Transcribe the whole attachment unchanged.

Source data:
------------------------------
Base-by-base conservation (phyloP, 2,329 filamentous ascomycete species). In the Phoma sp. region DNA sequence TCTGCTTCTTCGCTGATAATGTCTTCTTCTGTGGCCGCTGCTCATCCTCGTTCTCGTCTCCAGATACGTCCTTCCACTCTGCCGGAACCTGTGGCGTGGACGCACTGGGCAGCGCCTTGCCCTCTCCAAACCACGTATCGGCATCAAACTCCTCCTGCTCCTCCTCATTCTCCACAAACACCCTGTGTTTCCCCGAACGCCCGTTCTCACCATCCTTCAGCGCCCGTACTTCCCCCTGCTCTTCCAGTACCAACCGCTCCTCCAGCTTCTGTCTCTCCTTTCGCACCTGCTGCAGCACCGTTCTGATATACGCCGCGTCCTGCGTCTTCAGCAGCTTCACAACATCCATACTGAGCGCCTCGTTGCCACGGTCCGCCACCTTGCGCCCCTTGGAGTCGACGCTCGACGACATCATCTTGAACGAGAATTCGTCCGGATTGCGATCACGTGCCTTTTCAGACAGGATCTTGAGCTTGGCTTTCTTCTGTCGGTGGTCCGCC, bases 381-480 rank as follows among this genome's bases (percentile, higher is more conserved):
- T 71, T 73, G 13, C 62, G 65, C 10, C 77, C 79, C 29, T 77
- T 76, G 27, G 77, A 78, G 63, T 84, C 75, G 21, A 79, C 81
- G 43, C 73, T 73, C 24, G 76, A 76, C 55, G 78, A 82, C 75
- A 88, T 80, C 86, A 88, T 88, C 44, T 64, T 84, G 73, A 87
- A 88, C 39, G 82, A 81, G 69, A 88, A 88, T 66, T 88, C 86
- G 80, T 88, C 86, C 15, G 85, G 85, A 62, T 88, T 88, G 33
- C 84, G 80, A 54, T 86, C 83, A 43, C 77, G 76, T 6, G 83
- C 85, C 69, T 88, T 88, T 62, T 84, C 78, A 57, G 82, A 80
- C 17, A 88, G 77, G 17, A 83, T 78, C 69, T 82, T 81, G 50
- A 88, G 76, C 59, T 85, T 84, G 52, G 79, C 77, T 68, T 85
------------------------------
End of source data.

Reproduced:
Base-by-base conservation (phyloP, 2,329 filamentous ascomycete species). In the Phoma sp. region DNA sequence TCTGCTTCTTCGCTGATAATGTCTTCTTCTGTGGCCGCTGCTCATCCTCGTTCTCGTCTCCAGATACGTCCTTCCACTCTGCCGGAACCTGTGGCGTGGACGCACTGGGCAGCGCCTTGCCCTCTCCAAACCACGTATCGGCATCAAACTCCTCCTGCTCCTCCTCATTCTCCACAAACACCCTGTGTTTCCCCGAACGCCCGTTCTCACCATCCTTCAGCGCCCGTACTTCCCCCTGCTCTTCCAGTACCAACCGCTCCTCCAGCTTCTGTCTCTCCTTTCGCACCTGCTGCAGCACCGTTCTGATATACGCCGCGTCCTGCGTCTTCAGCAGCTTCACAACATCCATACTGAGCGCCTCGTTGCCACGGTCCGCCACCTTGCGCCCCTTGGAGTCGACGCTCGACGACATCATCTTGAACGAGAATTCGTCCGGATTGCGATCACGTGCCTTTTCAGACAGGATCTTGAGCTTGGCTTTCTTCTGTCGGTGGTCCGCC, bases 381-480 rank as follows among this genome's bases (percentile, higher is more conserved):
- T 71, T 73, G 13, C 62, G 65, C 10, C 77, C 79, C 29, T 77
- T 76, G 27, G 77, A 78, G 63, T 84, C 75, G 21, A 79, C 81
- G 43, C 73, T 73, C 24, G 76, A 76, C 55, G 78, A 82, C 75
- A 88, T 80, C 86, A 88, T 88, C 44, T 64, T 84, G 73, A 87
- A 88, C 39, G 82, A 81, G 69, A 88, A 88, T 66, T 88, C 86
- G 80, T 88, C 86, C 15, G 85, G 85, A 62, T 88, T 88, G 33
- C 84, G 80, A 54, T 86, C 83, A 43, C 77, G 76, T 6, G 83
- C 85, C 69, T 88, T 88, T 62, T 84, C 78, A 57, G 82, A 80
- C 17, A 88, G 77, G 17, A 83, T 78, C 69, T 82, T 81, G 50
- A 88, G 76, C 59, T 85, T 84, G 52, G 79, C 77, T 68, T 85